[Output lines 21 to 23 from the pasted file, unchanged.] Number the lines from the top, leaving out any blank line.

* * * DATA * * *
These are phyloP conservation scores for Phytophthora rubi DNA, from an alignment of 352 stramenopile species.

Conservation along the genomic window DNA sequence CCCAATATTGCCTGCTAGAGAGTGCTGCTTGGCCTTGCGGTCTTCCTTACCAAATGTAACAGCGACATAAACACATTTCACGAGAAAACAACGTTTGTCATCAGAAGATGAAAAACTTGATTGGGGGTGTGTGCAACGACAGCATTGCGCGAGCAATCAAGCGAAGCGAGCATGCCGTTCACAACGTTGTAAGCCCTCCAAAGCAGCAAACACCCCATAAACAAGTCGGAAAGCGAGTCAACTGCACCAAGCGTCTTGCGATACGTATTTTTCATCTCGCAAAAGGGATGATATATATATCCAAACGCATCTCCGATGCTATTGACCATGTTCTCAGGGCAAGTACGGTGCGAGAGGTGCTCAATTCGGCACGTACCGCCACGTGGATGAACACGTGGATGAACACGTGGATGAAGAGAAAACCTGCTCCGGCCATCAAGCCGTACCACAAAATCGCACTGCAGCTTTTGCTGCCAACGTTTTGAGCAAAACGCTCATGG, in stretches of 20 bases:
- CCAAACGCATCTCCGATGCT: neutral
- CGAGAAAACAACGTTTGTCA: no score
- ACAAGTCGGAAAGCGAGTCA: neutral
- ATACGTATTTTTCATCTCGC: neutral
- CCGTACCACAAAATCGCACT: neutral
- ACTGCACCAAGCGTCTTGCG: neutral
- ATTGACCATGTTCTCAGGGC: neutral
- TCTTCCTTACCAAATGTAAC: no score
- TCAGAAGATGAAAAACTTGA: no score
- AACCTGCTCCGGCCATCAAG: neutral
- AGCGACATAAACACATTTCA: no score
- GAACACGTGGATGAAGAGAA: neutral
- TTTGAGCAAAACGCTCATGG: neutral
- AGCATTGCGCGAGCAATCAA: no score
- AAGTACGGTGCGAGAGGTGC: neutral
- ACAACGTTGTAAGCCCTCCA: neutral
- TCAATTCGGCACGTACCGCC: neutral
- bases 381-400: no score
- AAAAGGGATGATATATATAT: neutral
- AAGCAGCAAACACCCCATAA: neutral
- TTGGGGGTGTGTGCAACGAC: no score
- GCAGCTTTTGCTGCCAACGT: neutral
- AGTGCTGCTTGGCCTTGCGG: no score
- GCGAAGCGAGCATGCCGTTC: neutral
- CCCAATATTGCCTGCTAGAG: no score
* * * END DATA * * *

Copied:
- AAAAGGGATGATATATATAT: neutral
- AAGCAGCAAACACCCCATAA: neutral
- TTGGGGGTGTGTGCAACGAC: no score